Diet & Plans
Reducing Body Fat
Belly Fat Articles
How to Determine Caloric Content of Food
Weight of Food Can Be Deceiving Where Caloric Values are Concerned
Did you ever wonder how that heavy eggplant got tagged with so many calories while that light and fluffy pastry came in weighing more than Marley's chain?
The process for determining how many calories are in a particular food is rather primitive and can even be performed by using a homemade device.
In the modern day world, Calories are generally measured by using a sealed device called a calorimeter which locks in the heat and measures it based on the chemical reaction of the ignited food.
A small vacuum of water rests above the food chamber.
Once the food has been ignited and burns out, the temperature of the water is measured which thus determines the calorie content of the food.
Basically, a Calorie is the amount of energy (heat) required to increase the temperature in water 1 gram. The calorie content of a specific food allows an individual to determine how much energy they are consuming.
While the scientific name for Calories is kilocalories, 'calories' is a simplified term embracing simplified math.
A kilocalorie contains 1,000 calories, so basically if a food contains 50 calories, in actuality it accurately contains 50,000 calories - which suddenly makes that light and fluffy pastry weighing in at 450,000 calories look pretty unappetizing.
Minnie Milks Her Diet
Dieter Minnie had heard through the Diet Grapevine that milk could help accelerate weight loss. "Hum, something that's good for me, and something that can help me lose weight too? Might even help my bones grow stronger," she contemplated, writing 'milk' on her grocery list.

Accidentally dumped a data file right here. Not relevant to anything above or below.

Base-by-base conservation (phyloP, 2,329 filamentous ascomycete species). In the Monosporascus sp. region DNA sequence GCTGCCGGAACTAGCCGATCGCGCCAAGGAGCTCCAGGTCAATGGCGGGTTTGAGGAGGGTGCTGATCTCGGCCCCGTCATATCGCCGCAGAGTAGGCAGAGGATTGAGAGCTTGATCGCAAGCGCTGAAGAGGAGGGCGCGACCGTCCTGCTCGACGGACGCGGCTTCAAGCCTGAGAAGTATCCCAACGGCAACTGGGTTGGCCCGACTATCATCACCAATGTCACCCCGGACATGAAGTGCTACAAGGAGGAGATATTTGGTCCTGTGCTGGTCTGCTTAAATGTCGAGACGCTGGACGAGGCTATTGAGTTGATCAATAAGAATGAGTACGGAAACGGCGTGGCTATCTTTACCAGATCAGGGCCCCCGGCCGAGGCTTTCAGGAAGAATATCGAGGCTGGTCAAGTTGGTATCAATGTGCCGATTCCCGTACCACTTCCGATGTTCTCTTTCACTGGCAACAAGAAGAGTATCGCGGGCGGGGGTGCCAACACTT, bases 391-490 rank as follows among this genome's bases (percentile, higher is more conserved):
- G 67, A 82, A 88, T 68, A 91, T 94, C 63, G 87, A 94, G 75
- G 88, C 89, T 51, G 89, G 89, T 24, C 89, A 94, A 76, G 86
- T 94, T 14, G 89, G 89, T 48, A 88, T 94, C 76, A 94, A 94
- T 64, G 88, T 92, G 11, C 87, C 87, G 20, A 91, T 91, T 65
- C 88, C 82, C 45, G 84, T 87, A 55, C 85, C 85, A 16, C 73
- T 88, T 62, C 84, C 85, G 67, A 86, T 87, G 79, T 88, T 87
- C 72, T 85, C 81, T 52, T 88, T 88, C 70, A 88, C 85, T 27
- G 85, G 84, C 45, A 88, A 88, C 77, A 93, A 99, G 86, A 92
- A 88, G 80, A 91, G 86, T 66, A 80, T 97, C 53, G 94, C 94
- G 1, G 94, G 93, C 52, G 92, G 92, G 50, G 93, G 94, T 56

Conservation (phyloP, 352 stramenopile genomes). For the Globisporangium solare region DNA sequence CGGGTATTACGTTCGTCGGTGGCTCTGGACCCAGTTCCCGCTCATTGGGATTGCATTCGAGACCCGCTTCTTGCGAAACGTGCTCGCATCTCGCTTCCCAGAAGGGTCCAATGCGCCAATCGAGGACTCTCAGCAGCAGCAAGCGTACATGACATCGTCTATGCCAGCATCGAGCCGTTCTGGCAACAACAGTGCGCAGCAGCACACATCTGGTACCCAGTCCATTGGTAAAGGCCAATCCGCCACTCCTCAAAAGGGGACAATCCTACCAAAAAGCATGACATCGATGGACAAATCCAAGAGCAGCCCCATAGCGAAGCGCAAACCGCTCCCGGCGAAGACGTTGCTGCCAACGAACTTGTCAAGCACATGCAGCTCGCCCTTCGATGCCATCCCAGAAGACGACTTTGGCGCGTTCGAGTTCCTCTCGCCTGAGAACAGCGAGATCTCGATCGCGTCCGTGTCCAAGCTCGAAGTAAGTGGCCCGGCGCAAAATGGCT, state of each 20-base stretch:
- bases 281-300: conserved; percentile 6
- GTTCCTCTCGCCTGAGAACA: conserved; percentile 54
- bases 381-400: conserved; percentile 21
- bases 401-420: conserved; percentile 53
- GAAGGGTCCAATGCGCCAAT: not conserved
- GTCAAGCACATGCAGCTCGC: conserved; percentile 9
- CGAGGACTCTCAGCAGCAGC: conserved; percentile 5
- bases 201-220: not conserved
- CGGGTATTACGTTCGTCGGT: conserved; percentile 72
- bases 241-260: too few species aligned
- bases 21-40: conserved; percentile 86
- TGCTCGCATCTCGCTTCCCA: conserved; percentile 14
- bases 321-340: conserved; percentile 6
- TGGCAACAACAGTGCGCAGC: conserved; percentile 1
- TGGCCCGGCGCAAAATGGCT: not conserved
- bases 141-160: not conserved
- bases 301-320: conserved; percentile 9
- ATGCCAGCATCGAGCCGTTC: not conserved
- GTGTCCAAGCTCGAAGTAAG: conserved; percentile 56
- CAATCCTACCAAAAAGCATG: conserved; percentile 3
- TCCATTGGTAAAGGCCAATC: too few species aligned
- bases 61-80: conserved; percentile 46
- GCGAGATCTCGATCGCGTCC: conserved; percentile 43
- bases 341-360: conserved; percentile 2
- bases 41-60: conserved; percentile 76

Every day, Dieter Minnie enjoyed three glasses of milk along with her healthy meal. She incorporated moderate activity into her diet plan as well. But when she stepped on the weight scales anticipating a drop in weight, she gasped to discover that she had picked up three unwanted pounds.
"Three pounds? How could that have happened?" she asked aloud, particularly when she had been so careful. And it hadn't been easy.
"It's that darn milk," she decided as she headed for the kitchen and pulled out the gallon jug of whole milk.
Size Matters When Losing Weight
With a little bit more investigating, Dieter Minnie was certain that the milk was responsible for her weight gain. This is what she concluded:
- Minnie had purchased whole milk which contains double the calories of skim milk, and less calcium.
- The 'glass' that Minnie was using for milk turned out to hold three cups rather than one cup, the recommended serving size.
With some adjusting, Dieter Minnie continued on her weight loss plan and eventually reached her weight loss goals. And the skim milk that she incorporated with her daily diet helped to accelerate her weight loss, as well as brighten her teeth and strengthen her bones.
Looks like Minnie milked her diet for all it was worth, doesn't it?